072320-du-kitty

A former stray cat, now adopted, sits in a cage a the Junction City Geary County Animal Shelter during last year’s Clear the Shelter event. The City recently adopted a new policy to help keep cats off the street, a trap, spay and neuter and release program.

By Amanda Ravenstein

Junction City Union

At the city commissioners meeting July 21, Vanessa Gray, director at the Junction City Geary County Animal Shelter presented a plan to start a program that will trap feral cats, perform spay or neuter and release the animal back where they were picked up.

“It is a basically a humane way to make sure that cats in our environment are spayed and neutered, vaccinated and healthy,” she said.

She said that the cats are put under anesthesia when they are brought in to perform all of the treatments because of the animals being considered as wild animals and not having contact with people it will make them more susceptible to stress and injury if they were not sedated.

Gray said with the program it would limit shelter staff from handling the animals and getting bitten or scratched when they have been picked up as strays.

“Another issue with stray cats like these full feral cats is they carry unlimited amount of potential diseases and we can barely handle them,” she said. “So. if we can’t handle them and do their physical exams or vaccinate them. They’re staying in our shelter unvaccinated and potentially spreading illnesses.”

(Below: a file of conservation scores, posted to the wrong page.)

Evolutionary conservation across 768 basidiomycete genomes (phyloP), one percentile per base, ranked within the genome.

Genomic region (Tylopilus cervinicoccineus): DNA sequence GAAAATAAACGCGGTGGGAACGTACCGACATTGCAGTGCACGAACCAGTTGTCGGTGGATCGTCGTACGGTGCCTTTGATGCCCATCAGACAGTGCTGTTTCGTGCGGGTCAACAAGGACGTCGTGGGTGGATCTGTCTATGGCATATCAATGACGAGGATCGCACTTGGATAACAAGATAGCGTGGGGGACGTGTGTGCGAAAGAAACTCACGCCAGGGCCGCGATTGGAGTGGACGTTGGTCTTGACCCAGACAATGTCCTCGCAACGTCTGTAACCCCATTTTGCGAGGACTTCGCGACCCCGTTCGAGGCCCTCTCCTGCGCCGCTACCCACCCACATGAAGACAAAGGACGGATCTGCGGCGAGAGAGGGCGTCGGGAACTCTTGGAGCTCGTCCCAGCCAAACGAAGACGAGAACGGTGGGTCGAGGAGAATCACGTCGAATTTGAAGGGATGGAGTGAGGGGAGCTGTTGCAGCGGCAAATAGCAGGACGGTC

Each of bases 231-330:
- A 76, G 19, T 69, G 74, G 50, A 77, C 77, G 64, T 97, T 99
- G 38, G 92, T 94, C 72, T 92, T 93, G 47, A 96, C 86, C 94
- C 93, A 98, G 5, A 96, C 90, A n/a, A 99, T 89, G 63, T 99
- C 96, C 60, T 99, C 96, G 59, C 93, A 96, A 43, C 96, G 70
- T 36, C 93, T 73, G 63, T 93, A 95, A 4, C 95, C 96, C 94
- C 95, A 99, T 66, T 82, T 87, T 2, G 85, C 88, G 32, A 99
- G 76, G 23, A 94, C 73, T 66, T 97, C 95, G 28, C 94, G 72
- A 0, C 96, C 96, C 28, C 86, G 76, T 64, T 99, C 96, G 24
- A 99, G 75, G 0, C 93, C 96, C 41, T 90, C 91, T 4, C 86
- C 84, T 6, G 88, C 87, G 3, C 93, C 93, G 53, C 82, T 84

She said the program will also help with the overcrowding problems at the shelter because they wouldn’t have to hold the animals for extended times like they would for cats being put up for adoption.

“A TNR would be they’d come in the day of their surgery, and then they’d be able to leave the same day,” she said.

Gray said the program will also benefit the community because it can limit the amount of complaint calls received for attended kittens or cats in the streets.

“As for them running around in the street,” she said. “Typically, when you spay and neuter them, they are not roaming as much to mate or find food if they’re secluded into one colony, that you keep them in that area.”

She said the cost for the program is very low due to them having access to the K-State mobile vet unit that provides spay and neuters for free to the shelter. The prices for vaccines can range from $2 to $3 for each cat.

As far as the trapping equipment, Gray said they have four traps in use in Milford, but she thinks Junction City would need about 10 traps and those cost about $57 per trap.

“Just because we need to do a lot more,” she said. “The city of Milford is a lot smaller, so we don’t have as big of an issue as we do here in Junction.”

She said she has had multiple people contact her about volunteering for the program.

“We’ve had a ton of people that have said that they would love to get involved with something like this,” she said. “So, I don’t see an issue finding people that would be willing to help.”

Gray said she hopes that within two years there will be a reduced number of feral cats in the city.

“It just depends on how many cats we have to work with in the environment,” she said. “I think once we get started, we’re going to figure that out. Right now, it’s up in the air because I’m not sure exactly how big of a problem we have down in these hotspot areas.”

City commissioners saw no problems in the program and gave the go ahead to move forward.

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